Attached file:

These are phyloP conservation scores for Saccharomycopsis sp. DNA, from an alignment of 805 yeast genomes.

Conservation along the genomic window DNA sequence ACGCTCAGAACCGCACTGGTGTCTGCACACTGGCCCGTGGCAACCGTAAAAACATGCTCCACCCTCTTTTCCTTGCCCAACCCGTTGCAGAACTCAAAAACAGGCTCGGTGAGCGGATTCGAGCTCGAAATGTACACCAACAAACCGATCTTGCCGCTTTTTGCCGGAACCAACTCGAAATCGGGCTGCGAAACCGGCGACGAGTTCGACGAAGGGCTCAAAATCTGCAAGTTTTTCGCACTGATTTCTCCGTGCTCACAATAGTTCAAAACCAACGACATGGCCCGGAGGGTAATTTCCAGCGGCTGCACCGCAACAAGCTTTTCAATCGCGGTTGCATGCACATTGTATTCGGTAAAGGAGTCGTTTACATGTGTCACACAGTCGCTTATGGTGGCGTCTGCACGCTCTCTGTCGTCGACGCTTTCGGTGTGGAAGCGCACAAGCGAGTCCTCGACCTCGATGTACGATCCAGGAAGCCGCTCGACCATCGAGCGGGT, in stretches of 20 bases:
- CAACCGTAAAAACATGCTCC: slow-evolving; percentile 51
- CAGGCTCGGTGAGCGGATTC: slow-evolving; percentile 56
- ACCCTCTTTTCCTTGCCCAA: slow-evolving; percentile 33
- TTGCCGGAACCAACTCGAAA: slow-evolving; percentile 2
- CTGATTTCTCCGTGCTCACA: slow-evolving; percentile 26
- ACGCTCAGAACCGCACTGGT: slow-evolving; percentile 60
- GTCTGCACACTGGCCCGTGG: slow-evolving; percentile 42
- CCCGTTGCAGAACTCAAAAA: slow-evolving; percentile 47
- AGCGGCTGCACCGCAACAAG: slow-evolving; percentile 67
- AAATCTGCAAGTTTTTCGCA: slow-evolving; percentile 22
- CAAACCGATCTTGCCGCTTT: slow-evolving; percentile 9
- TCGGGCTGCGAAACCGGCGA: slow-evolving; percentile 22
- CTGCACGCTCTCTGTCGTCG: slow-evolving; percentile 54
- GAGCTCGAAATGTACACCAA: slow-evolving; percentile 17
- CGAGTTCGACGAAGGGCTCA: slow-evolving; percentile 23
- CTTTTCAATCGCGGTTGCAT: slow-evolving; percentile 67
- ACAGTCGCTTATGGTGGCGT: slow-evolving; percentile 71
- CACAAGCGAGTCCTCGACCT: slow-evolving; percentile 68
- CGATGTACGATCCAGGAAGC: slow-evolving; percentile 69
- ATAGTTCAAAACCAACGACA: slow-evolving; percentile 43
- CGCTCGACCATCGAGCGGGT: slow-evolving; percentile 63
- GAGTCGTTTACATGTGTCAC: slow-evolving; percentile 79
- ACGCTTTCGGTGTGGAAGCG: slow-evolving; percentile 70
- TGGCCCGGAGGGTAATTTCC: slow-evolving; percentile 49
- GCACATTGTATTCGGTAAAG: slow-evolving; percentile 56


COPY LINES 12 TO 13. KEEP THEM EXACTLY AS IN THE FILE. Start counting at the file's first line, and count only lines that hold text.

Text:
- AAATCTGCAAGTTTTTCGCA: slow-evolving; percentile 22
- CAAACCGATCTTGCCGCTTT: slow-evolving; percentile 9